Bix Lives through Q-C jazz festival
The 1998 festival will be the 27th, and the event has brought the music of Bix Beiderbecke, the legendary cornetist, to more than half a million people. Since 1972, 225 jazz bands from all over the world have played at the fest.
They include Bill Allred, a Rock Island native, and his band under various names; the Varsity Ramblers from Peoria; the Red Onion Jazz Babies; the Black Dog Band; and Cake Walkin.'
Bix was born March 10, 1903, creating his legend as the best white jazz musician who ever lived in his short life of 28 years. He died Aug. 6, 1931, although the slogan of the festival is ``Bix Lives.''
Members of the Bix Beiderbecke Memorial Band of New Jersey came to Davenport in 1971, visiting Bix's former home at 1934 Grand Ave., Davenport, and his grave in Oakdale Cemetery (now Oakdale Memorial Gardens), winding things up with a giant jam session at the Davenport Holiday Inn.
Bill Donahoe, leader of the visiting band, is such a Bix fan that a clock in his home is forever stopped at 9:30 p.m., the recorded time of Bix's death.
That visit led to the founding of the Bix Beiderbecke Memorial Society in 1972. Don O'Dette, a trumpet player, was the first president. None of the founders had experience in organizing a festival, and a drenching rain washed out the Saturday night concert that first year, leaving the society with a $15,000 deficit.
A financial backer appeared, and another Bix bash was planned for 1973. The festival has continued uninterrupted, even by the great flood of 1993, which moved the outdoor concerts to Museum Hill.
Spin-offs from the jazz fest have been the Bix-7 Road Race and a huge downtown Davenport street fair with food booths and arts and crafts for sale.
Bix has inspired two major books; a film made by the Avati brothers in Davenport in 1992, ``Bix: An Interpretation of a Legend;'' and ``Rhapsody for Bix'' composed by Lalo Schifrin, the internationally acclaimed conductor and composer.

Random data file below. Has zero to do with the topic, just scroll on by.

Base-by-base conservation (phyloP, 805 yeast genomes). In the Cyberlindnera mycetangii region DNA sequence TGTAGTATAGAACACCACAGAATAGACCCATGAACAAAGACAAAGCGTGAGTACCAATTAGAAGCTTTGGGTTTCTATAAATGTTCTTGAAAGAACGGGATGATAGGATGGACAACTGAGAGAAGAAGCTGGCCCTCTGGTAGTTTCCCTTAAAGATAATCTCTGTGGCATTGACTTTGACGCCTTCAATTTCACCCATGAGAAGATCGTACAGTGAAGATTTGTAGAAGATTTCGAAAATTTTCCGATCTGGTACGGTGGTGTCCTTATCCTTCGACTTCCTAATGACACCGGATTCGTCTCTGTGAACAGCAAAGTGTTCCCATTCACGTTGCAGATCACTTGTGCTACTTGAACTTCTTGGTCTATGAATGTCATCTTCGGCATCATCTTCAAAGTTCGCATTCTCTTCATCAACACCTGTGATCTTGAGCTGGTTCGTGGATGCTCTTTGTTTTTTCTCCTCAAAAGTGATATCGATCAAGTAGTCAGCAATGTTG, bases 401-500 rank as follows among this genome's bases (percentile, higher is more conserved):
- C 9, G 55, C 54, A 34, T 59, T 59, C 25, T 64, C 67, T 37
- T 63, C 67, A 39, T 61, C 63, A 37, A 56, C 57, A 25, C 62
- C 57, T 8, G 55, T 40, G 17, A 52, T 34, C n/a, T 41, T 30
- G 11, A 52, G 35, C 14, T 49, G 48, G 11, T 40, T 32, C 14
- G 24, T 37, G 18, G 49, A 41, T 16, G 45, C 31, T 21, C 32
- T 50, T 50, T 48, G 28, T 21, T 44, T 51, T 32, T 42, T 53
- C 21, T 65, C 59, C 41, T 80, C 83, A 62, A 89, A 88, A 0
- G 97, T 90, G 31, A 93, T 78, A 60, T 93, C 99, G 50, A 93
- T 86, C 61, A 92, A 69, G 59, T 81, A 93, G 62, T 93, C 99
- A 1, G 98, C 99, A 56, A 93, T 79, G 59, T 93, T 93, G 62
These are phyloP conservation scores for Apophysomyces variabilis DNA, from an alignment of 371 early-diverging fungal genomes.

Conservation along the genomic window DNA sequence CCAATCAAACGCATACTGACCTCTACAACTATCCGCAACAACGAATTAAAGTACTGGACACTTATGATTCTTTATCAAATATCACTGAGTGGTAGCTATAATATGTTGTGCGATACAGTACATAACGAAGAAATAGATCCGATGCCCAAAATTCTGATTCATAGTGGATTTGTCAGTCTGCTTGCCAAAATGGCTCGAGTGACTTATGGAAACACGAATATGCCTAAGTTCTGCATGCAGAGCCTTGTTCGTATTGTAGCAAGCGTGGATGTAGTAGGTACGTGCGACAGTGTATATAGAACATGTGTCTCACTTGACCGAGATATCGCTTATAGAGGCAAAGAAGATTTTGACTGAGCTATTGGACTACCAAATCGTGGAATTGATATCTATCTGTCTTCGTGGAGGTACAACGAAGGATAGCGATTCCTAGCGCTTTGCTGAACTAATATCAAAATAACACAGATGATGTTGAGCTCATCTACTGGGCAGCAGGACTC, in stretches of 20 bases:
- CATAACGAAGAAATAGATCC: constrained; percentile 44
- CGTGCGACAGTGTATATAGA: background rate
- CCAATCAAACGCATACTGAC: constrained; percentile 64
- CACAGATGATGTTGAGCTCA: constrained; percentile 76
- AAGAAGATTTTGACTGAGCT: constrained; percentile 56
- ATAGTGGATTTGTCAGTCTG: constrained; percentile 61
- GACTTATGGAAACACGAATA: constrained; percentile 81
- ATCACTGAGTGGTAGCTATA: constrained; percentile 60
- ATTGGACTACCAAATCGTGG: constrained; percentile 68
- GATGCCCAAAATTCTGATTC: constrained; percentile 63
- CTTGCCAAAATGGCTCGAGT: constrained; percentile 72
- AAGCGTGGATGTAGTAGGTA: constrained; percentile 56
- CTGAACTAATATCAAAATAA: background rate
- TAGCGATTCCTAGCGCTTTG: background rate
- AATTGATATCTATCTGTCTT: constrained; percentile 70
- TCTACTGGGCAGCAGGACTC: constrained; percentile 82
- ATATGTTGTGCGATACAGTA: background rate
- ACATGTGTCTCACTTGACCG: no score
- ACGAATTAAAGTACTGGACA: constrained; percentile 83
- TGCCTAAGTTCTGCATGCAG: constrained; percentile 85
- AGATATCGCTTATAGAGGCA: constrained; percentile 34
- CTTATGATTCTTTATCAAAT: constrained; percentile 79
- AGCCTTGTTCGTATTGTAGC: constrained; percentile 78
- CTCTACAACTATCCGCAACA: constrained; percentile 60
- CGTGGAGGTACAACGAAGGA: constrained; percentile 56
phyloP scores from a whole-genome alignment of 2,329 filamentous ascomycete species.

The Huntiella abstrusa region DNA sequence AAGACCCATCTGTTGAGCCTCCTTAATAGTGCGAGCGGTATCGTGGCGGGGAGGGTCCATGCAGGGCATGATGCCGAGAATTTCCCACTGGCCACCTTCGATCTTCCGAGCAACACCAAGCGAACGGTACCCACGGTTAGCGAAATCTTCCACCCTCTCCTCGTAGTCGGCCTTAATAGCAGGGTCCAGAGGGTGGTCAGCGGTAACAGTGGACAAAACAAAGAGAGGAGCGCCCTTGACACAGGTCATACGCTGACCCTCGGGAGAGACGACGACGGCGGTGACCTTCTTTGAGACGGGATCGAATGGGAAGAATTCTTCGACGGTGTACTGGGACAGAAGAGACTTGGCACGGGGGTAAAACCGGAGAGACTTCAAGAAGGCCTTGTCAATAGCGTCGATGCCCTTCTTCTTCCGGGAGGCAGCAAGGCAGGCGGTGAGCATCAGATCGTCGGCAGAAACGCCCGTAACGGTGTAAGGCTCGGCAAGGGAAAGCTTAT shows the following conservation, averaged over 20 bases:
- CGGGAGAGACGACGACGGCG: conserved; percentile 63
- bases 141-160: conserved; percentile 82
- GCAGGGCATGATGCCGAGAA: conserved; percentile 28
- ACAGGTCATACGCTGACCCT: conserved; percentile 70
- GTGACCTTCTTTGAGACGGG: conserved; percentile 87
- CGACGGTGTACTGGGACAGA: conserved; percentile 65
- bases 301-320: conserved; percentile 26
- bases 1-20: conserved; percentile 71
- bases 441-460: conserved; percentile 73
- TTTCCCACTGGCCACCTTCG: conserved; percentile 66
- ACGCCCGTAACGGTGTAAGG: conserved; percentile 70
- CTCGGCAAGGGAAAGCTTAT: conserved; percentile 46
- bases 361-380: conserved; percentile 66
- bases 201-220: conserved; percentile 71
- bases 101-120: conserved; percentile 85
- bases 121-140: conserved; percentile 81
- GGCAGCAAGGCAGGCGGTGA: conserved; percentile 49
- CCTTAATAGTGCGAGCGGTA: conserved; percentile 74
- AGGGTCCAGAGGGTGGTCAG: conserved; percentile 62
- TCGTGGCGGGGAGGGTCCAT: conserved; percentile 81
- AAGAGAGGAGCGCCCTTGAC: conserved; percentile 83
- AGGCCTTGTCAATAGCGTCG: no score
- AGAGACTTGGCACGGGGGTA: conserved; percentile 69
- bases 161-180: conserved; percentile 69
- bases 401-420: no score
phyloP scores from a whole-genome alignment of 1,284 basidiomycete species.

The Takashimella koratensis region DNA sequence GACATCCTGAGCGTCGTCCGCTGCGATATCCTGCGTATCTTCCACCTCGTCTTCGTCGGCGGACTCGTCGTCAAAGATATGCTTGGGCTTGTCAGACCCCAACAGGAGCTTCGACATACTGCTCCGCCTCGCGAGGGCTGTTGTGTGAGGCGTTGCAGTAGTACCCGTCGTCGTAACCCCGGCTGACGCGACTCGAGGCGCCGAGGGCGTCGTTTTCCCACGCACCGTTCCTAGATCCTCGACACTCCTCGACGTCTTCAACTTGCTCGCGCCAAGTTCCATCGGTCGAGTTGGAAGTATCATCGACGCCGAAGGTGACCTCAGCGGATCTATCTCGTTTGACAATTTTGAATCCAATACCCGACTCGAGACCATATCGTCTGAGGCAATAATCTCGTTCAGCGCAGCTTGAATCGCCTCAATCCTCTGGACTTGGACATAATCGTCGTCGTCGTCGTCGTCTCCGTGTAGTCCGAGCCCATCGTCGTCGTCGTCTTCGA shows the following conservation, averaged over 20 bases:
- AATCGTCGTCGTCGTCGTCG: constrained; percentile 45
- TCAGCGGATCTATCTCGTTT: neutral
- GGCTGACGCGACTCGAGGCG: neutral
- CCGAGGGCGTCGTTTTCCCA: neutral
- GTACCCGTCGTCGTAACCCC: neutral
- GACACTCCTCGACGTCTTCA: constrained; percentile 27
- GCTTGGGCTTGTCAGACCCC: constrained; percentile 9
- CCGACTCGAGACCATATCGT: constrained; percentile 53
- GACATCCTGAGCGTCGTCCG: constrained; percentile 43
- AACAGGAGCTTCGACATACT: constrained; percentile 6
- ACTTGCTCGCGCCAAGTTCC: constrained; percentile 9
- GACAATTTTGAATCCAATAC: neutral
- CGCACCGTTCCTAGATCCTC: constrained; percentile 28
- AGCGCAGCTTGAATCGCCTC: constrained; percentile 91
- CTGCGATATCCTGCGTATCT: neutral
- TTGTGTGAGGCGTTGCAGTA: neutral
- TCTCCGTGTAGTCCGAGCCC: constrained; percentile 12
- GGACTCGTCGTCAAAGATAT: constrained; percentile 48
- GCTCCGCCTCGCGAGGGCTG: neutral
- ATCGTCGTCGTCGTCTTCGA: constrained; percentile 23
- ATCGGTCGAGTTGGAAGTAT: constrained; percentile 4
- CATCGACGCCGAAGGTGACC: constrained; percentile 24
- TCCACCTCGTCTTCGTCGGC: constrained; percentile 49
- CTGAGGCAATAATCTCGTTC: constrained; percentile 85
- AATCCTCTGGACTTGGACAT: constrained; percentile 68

He also was the subject of a film starring Kirk Douglas, ``Young Man with a Horn,'' and a Canadian documentary made by Brigitte Berman, an Academy Award-winning filmmaker. Hoagy Bix Carmichael, the son of Bix's friend, Hoagy Carmichael, is preparing a Broadway show, ``Hoagy and Bix,'' and the Smithsonian Magazine wrote about Bix in July 1997.
Late in November, Bix was inducted into the International Jazz Hall of Fame along with Nat ``King'' Cole, Jimmy and Tommy Dorsey (with whom he played many a gig), Gene Krupa, Coleman Hawkins and Erroll Garner. Steve Allen paid him a special tribute.
Alcoa, which supported last year's fest, is a signature sponsor this year, and the official name of the event will be ``The Bix Beiderbecke Memorial Jazz Festival Presented by Alcoa.'' Other heavy support comes from the Davenport Riverboat Authority, Deere & Co., the President Riverboat Casino, the Radisson-Quad City Plaza Hotel, McDonald's, IPSCO Steel Inc., Jewel-Osco and U.S. West Dex.
It now costs about 10 times what it did to put on the event in the beginning. The Bix Society's budget was $20,000 in 1972, and is now $200,000. Band salaries and expenses take the biggest bite. Staffing for the event is by unpaid volunteers who consider it a labor of love.
The festival will be previewed in a Bix birthday party at the Davenport Public Library March 9.
Since 1992, the fest has included a jazz liturgy in LeClaire Park on Sunday morning, and several area churches have offered jazz services for many years.
During the week of the fest, an action begins Wednesday with An Evening With Bix at the Capitol Theater, Davenport. The traditional cocktail party with music by visiting bands is Thursday at the Col Ballroom, where Bix once played. Friday and Saturday, it's concerts in the afternoon and at night in the LeClaire Park bandshell. Alternate venues are the Davenport Holiday Inn afternoons and evenings and the Col from 7 p.m. to midnight.
Bands from Australia, England, Sweden and Canada have performed at the Bix, and the fest has drawn celebrities like Artie Shaw.
This year, 95-year-old trombonist Spiegle Willcox, the last man alive who played with Bix in the Jean Goldkette Orchestra, will be on hand to perform once more.
Bix's golden horn was given to the Putnam Museum last summer by its owners, Bob and Eva Christiansen of Los Gatos, Calif., and its special sound will become a fest tradition. The museum, which also owns Bix's piano, is now designing a Bix room.
The Bix Fest is a time of celebration in the Quad-Cities. It starts with the 7-mile race that passes lawn parties all along the route.
It draws people and dollars to the area and ranks second only to Christmas as a Davenport money-making event.
-- By Julie Jensen (January 22, 1998)
Copyright © 1998 Moline Dispatch Publishing Company, L.L.C.